This is a difficult time for the San Quentin News. But it’s not difficult for the reasons that plague nearly every other newspaper in the country. Those newspapers are in trouble because they are running out of readers, who increasingly switch to the internet for their information.
The San Quentin News has plenty of eager readers. Its current problem is that the staff inside the prison’s walls cannot gather for staff meetings to plan and run the paper and cannot easily connect outside the walls to get the paper printed and distributed to all of California’s other 35 prisons and to the hundreds of other people who usually receive it.
The reason, of course, is the COVID-19 pandemic that hit San Quentin harder than perhaps any other place on the planet. The sad fact of San Quentin’s infection rate and lockdown has been covered extensively. Meantime, the paper’s ongoing issues depend on stories written from inside and outside the prison, then laid out and prepared for printing and distribution by former staff members who earlier had been released from San Quentin, plus volunteer advisers who help the process just as they did inside.
But the core value and mission of the paper remains the same as it says on Page 1: Written by the Incarcerated – Advancing Social Justice.
That’s unique. Across America and the world there are a vast number of publications focused on criminal justice, but almost none of them are actually produced by incarcerated persons. At the SQ News it is these people who decide what to write and how to write it — how to approach and improve the system that governs their lives. And how to raise the money to pay for it — the California prison system provides computers and an office, but that’s all. Financial support for printing and distribution comes from outside the prison system.
In time, when COVID-19 recedes and San Quentin is again fully operational, the SQ News will be back as before, entirely the product of its incarcerated staff. Between now and then, it’s a good time to run through the astonishing transformation of the newspaper.
The roots of a paper at San Quentin go back to the 1930s to a short-lived publication named The Wall. It disappeared until the 1960s when a new paper called the San Quentin News emerged. It flourished with local prison news until the authorities grew sufficiently upset by its approach and forced its closure.
Then came an enlightened warden, Robert Ayers Jr., who in 2008 wanted to revive the paper, mainly as a conduit for in-prison news. He wanted freedom of expression — “not just the warden’s newsletter” — but he had no idea how dramatically it would grow.
Ayers didn’t know how to publish a newspaper and none of the incarcerated men in his care knew how. So, he recruited three retired newspaper people and tapped four inmates who were willing to have a go at it. The first issues were 5,000 copies of four pages printed on leftover orange paper on an ancient sheet-fed press and distributed within the prison. Then, to Ayers’s amazement and delight, the paper took off. Today it is this:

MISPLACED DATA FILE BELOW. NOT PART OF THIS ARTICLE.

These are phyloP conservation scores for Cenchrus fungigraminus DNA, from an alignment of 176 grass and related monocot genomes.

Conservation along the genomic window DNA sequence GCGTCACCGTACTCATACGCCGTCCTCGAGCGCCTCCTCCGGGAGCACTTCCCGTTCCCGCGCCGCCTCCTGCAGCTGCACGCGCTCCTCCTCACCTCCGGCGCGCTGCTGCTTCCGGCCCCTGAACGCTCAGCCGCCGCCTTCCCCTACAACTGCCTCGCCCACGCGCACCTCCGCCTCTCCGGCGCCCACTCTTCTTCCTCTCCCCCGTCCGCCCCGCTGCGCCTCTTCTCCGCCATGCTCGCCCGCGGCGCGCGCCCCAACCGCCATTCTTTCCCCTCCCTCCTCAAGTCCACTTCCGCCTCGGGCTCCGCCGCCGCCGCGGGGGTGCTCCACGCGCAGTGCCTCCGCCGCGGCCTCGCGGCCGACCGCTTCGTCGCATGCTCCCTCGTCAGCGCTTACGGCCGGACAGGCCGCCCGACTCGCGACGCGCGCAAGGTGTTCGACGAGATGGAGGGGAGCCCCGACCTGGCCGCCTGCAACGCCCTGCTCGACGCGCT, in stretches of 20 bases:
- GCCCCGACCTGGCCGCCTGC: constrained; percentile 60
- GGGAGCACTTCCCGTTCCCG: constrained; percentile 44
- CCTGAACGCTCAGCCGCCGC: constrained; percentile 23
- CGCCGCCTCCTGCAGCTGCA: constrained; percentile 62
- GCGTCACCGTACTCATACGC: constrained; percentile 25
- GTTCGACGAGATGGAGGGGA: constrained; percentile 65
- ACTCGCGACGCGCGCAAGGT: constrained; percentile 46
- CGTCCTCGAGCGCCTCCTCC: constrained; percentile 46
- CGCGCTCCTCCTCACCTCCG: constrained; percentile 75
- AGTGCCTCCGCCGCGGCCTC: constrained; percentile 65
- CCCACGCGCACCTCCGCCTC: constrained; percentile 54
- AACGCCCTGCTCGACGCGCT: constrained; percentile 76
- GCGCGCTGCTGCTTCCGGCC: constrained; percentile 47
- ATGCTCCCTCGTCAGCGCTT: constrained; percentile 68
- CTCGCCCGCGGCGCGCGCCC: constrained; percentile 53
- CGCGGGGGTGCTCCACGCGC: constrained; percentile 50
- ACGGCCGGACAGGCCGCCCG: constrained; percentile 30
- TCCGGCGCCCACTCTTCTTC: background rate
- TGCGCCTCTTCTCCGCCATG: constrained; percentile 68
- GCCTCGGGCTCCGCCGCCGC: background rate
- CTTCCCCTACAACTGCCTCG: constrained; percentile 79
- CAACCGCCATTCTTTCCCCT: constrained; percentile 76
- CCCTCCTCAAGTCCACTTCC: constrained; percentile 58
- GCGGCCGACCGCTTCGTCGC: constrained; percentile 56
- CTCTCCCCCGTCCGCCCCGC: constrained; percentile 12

• Seventeen incarcerated staff members plus seven veteran newspaper advisers plus another six volunteers from outside the walls work in a dedicated media center.
• A dozen or more incarcerated men learn reporting skills in classes offered by the SQ News Journalism Guild. Successful students move on to staff positions created by the frequent parole of staff members.
• A rate of zero recidivism among paroled newspaper staff members.
•A newspaper staff of four persons without prior experience has blossomed into a large group of accomplished writers whose work has also appeared in outside publications such as The Washington Post.
• Usually 30,000 copies of a 20 to 24-page monthly paper are printed with color on a newspaper press.
• Distribution is to all 35 California prisons, plus county jails, plus some prisons in other states and also to contributing individuals and officials focused on criminal justice.
• A significant annual budget is supported by individuals and a range of foundations including the Reva and David Logan Foundation, the San Francisco Foundation and the Ford Foundation.
• Laudatory articles frequently appear in major outside publications ranging from the New York Times, L.A. Times and Politico, plus coverage on national TV.
• A website presents current and earlier printed issues in searchable form, plus video.
• There is membership in the California News Publishers Association that includes all of the state’s major newspapers.
• There is membership by staff writers in the Society of Professional Journalists, Northern California chapter.
• A Twitter account carries links to SQ News articles.
• San Quentin News Forums: These groundbreaking events pair groups of incarcerated men with groups of officials involved with criminal justice who previously had no personal experience inside a prison. The Forums began in 2011 with the department of San Francisco District Attorney George Gascón and have expanded to include district attorneys from throughout the Bay Area and the United States, judges, school teachers, defense attorneys and police departments, most recently the San Francisco Police Department.
What you’re reading now is a stop-gap version of the San Quentin News. So, hang in there. We’ll be back with the real version as soon as COVID-19 allows it.